TCMFF 2017 DAY ONE, TCM BACKLOT WITH TODD FISHER.
On Wednesday, April 5, Brian and I woke up at 1:30 a.m., after a restless two hours of sleep. It was chilly, and it rained on us from the time we left our house until we made it to Kansas City International Airport. I had dressed for sunny L.A. weather, so I looked goofy in my romper as we waited with several other travelers for our shuttle in the cold, cold rain.
After a smooth flight we landed in warm sunny L.A. The very first day of our trip had been scheduled to be a bit slower than the rest, but it didn’t work out that way.
A few days before we left Brian was informed that he won a contest he had entered as a member of TCM Backlot the week before. He along with a guest (me) and four other people were given a private tour of some of Debbie Reynolds costumes and our host? Well, that would be Debbie’s son, Todd Fisher. Before we could go on this tour, we had to make it to our hotel and the venue. To our horror and surprise, we were given quite the detour/tour on the way to our hotel. Instead of going north and a bit east, we went east-like to Compton, then north to downtown. It was interesting to see downtown L.A. since the last time I was in Hollywood I could only see it from miles away.
After driving down every street in downtown Los Angeles for two hours, we made it to our hotel a stone's throw from TCL Theatres, where we would spend the majority of our time. It was still very early, and luckily we had time to kill so the detour wasn’t the worst thing that could have happened. We waited for my friend Angie to arrive from Detroit, so we could have our second annual 'first-day lunch' at The Hollywood Roosevelt Hotel. With Brian’s contest win we decided to not go to either of the hot dog stands we wanted to hit up. We both decided to get a hot dog at the Roosevelt instead. I got the Sonoran Hot Dog (Bacon wrapped, caramelized onion, tomato, pinto beans, hatch green chili queso fresco onion, mustard, garlic aioli). It was delicious and officially my new first-day lunch.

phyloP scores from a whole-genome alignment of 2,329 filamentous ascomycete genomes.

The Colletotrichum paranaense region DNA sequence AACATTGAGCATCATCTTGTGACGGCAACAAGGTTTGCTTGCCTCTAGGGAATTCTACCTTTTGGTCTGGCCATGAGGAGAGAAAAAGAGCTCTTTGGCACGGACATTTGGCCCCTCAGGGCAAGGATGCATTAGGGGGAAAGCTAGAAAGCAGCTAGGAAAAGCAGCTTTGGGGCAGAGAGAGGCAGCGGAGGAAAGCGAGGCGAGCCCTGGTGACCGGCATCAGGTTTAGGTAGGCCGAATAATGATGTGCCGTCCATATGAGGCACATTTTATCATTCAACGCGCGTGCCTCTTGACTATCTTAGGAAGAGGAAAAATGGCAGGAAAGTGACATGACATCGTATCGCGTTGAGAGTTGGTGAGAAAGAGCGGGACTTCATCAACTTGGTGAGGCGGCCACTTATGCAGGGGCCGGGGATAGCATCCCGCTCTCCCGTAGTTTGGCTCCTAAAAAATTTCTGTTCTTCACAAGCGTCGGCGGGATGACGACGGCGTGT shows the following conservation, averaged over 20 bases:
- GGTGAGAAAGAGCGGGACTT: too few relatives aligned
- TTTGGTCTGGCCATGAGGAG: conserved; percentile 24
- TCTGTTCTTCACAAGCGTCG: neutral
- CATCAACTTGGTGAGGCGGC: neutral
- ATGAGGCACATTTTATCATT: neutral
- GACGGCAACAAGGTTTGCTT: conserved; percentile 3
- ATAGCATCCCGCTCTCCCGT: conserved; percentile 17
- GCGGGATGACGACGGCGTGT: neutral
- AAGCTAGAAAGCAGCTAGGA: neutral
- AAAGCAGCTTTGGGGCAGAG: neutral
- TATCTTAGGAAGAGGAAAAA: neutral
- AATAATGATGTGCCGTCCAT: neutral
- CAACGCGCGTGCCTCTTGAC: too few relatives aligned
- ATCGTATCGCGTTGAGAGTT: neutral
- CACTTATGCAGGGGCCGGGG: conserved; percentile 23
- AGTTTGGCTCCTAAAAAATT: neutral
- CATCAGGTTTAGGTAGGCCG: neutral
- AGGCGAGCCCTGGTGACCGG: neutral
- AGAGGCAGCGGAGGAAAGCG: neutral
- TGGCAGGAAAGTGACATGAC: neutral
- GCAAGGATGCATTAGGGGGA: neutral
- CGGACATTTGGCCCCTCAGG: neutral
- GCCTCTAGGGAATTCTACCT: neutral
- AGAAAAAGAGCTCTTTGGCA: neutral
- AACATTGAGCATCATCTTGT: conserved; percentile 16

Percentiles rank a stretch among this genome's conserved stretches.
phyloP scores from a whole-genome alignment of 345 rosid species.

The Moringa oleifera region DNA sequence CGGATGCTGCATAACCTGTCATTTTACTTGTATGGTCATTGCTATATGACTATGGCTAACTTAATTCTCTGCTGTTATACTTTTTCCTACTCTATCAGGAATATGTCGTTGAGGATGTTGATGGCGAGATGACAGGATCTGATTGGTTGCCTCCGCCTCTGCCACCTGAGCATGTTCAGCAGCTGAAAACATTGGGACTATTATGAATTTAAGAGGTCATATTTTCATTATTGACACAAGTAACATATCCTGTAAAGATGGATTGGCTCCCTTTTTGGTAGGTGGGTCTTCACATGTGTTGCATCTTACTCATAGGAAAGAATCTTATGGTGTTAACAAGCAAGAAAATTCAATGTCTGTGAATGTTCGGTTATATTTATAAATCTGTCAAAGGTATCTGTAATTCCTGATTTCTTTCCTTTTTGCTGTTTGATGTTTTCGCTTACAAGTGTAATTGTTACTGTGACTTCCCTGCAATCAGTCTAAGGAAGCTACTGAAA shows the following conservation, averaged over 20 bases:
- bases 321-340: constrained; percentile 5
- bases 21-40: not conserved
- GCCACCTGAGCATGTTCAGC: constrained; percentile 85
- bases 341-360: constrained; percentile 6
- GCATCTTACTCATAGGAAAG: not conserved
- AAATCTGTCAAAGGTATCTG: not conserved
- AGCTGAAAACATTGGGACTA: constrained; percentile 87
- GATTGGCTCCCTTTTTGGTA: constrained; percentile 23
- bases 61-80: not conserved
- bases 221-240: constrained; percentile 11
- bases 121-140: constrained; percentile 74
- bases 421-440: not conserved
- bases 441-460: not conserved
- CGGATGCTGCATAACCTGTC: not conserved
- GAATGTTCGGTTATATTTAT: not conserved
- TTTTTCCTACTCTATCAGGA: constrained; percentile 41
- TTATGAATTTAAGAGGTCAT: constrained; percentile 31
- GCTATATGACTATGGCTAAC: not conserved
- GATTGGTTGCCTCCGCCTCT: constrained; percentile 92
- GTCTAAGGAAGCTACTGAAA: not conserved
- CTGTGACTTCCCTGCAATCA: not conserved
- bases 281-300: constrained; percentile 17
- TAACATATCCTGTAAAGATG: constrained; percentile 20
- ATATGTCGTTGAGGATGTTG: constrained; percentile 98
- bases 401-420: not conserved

After lunch, Brian decided to hit the lobby of the Roosevelt to relax, while Angie and I went to check out the Jean Harlow exhibit at the Hollywood Museum. The museum featured some of her letters, treasurers, costumes and even her car. Everything displayed in the museum was so beautiful. She is a favorite of mine, so this was a huge priority.
I had been in awe and reserved until I rounded the corner to leave. That’s when I saw Pee Wee’s bike from Pee Wee’s Big Adventure. I gasped and shrieked. I was so excited to see this staple from my childhood. All that separated me from that magical bike was a thin wall of plexiglass. It wasn't classic film related per say, but it was a staple of my childhood and brought me so much joy.
I was running late to meet Brian at the Roosevelt to see the costumes, so I ran down Hollywood Boulevard dodging women dressed as cats scratching me and meowing, men dressed as Superman, and apparently insane people holding large snakes.
Brian and I had no idea what to expect from this tour. We knew it would be a small group touring with Todd Fisher, aka, Princess Leia’s brother; aka, Grandma Aggie’s son, but it was so intimate. We were floored.